Most businesses charge VAT on all of their sales and recover VAT on just about all purchases. However, charities are different and face complicated scenarios when it comes to VAT, with only some of their income taxable. This means that only part of the VAT they incur is recoverable...
Charities must decide which, if any, of their income streams are taxable and register for VAT if that potentially-taxable income, in the previous twelve months, exceeds the VAT registration threshold–currently at £85,000.
Some types of income are outside the scope of the VAT system–also known as non-business income. Charity income streams can be either exempt from VAT or taxable:
Activities outside the scope of VAT
- Grants and donations
- Gains on investments
- Bank interest
Activities exempt from VAT
- Sales by charities in particular areas of education and training, health and welfare services, admission to cultural events and facilities and access to sports facilities
- Income from qualifying charity fundraising events
- Renting and selling property (unless the property is opted to tax)
- Lottery income
- Membership subscriptions of certain public interest membership bodies (professional associations, learned societies, philanthropic bodies etc.)
Taxable activities - subject to VAT
- Most sales of goods
- Consultancy services
- Management and administration services
- Royalties and other intellectual property rights
- Sales of advertising
- Most commercial sponsorship (unless for a qualifying charity fundraising event)
- Renting and selling property that is opted to tax
- Sales of electronic products and services
The standard rate of UK VAT is 20% but some sales are at 5% such as gas and electricity to domestic and non-business customers, or at 0% such as publications, children’s clothes, some food & drink and sales of advertising to a charity.
Output VAT and input VAT
The VAT charged on sales is output VAT. A charity can reclaim from HMRC the VAT it incurs on purchases that it uses to make its taxable supplies. The reclaimable VAT is your ‘input VAT’. The net amount is paid to HMRC or reclaimed if input VAT exceeds output VAT.
However, VAT incurred on purchases that are used wholly in making VAT-exempt supplies cannot be recovered unless it is very small, nor can VAT generally be incurred on purchases used wholly in non-business activities. However, particular types of charity can reclaim the VAT they incur in their non-business activities, for example hospices, academies and free schools, search and rescue charities and air ambulance charities.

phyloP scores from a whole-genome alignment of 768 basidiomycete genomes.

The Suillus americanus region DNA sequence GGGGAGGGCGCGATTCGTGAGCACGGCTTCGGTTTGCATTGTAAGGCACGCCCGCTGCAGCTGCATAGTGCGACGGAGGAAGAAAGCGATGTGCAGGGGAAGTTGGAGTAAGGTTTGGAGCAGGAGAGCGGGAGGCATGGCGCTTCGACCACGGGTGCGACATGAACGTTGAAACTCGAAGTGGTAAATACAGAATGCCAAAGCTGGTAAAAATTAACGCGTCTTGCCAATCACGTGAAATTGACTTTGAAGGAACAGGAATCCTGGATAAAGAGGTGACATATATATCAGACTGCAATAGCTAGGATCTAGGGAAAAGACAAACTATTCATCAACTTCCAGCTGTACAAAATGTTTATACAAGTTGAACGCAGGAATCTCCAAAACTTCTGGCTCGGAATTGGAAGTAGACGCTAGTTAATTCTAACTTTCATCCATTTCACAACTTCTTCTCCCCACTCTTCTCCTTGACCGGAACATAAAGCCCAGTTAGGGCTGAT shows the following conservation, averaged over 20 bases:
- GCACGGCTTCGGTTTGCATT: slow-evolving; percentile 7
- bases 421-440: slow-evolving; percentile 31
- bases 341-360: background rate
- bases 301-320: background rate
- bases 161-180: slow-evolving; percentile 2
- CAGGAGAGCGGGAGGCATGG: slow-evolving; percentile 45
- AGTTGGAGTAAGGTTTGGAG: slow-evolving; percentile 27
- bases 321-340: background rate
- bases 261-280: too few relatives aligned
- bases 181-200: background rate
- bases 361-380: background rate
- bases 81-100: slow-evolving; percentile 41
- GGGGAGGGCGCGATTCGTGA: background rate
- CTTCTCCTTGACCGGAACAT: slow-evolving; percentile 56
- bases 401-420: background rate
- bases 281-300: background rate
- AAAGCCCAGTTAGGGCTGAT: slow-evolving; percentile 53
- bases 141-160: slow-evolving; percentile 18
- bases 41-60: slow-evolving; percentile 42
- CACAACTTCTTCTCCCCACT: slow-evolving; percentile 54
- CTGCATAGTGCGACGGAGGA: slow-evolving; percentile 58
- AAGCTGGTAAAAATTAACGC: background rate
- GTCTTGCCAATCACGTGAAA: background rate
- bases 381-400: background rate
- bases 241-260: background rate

VAT incurred on mixed-use purchases (‘residual VAT’), such as organisational overheads, must be apportioned between taxable, exempt and non-business use, with only the taxable-use apportionment claimable. The aforementioned ‘particular’ charities, such as hospices, can also claim the non-business apportionment.
This apportionment is usually carried out on an income basis—the taxable apportionment being (taxable income/total income) x 100%. However, it is possible to use alternative apportionment bases (e.g. staff numbers, staff cost, expenditure, floor area etc.) though any other apportionment basis may have to be agreed in writing by HMRC.
All VAT-registered charities must submit periodic—usually quarterly—VAT returns to HMRC. Each VAT return must state: the total amount of output VAT due for that quarter, the amount of input VAT claimed in that quarter, the net amount of VAT payable to or due from HMRC, as well as the total sales and purchases net of any VAT and figures for the total of EU purchases and sales made in that quarter. If VAT is due to HMRC it must be paid by a given due date.
For VAT periods beginning on or after 1 April 2019 (or for some charities October 2019), under HMRC’s ‘Making Tax Digital’ (MTD) programme, VAT-registered businesses, operating at or above the VAT registration threshold, must submit VAT returns to HMRC digitally via a new online link using compliant software. Within a year any separate systems containing financial information, such as a database or ePOS system, must also be linked digitally to the accounting software.
Please take this account as a brief overview of how VAT works for UK charities. Other key areas include:
- VAT reliefs - charities are eligible for special VAT reliefs at a reduced or zero-rate. To comply, the charity may need to provide a certificate confirming what relief conditions are met. These include charity advertising, export of goods, construction services and property sales, medicinal products and equipment, vehicles, rescue equipment and more.
- Cross-border transactions - the above rules apply to UK charities transacting with UK customers and suppliers. There are separate VAT rules for international sales and purchases.
- VAT groups – it may be possible for two or more connected entities to form a single entity for VAT purposes—a ‘VAT group’. All transactions (with a few exceptions) within the group are ignored for VAT purposes and only business transactions with entities outside the group are subject to VAT.